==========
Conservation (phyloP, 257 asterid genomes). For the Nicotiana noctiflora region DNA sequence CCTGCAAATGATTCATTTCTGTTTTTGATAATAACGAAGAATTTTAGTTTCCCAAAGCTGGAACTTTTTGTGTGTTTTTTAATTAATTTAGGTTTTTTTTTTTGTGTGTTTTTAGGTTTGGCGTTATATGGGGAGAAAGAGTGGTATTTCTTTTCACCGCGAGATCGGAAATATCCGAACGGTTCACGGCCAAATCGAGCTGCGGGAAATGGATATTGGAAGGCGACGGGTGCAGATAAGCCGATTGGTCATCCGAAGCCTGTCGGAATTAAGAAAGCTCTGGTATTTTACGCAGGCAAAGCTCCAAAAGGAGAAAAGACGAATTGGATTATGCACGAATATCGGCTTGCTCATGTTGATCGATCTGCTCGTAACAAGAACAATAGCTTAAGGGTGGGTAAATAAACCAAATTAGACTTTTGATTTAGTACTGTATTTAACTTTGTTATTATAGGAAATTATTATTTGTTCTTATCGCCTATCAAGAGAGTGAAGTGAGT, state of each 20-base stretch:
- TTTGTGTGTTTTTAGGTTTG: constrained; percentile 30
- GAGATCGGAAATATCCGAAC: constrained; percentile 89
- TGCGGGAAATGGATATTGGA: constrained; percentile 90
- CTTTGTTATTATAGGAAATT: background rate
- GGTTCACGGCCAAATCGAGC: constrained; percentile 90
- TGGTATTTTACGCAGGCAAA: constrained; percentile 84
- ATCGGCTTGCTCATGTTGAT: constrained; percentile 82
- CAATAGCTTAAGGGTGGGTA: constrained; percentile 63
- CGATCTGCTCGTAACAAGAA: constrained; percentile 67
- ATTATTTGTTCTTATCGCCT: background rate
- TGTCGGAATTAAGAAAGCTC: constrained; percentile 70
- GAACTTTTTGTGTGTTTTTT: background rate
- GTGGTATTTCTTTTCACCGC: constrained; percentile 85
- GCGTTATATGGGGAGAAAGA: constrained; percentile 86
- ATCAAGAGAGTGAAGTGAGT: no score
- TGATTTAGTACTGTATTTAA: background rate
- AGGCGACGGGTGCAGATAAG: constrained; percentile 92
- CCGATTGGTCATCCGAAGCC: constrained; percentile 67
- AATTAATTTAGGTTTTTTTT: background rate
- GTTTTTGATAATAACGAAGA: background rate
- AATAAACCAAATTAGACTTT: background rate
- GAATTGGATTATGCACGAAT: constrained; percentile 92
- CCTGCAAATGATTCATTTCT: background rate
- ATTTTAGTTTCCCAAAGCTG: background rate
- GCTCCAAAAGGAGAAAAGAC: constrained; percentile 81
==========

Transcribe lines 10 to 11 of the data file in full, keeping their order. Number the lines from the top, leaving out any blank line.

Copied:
- CGATCTGCTCGTAACAAGAA: constrained; percentile 67
- ATTATTTGTTCTTATCGCCT: background rate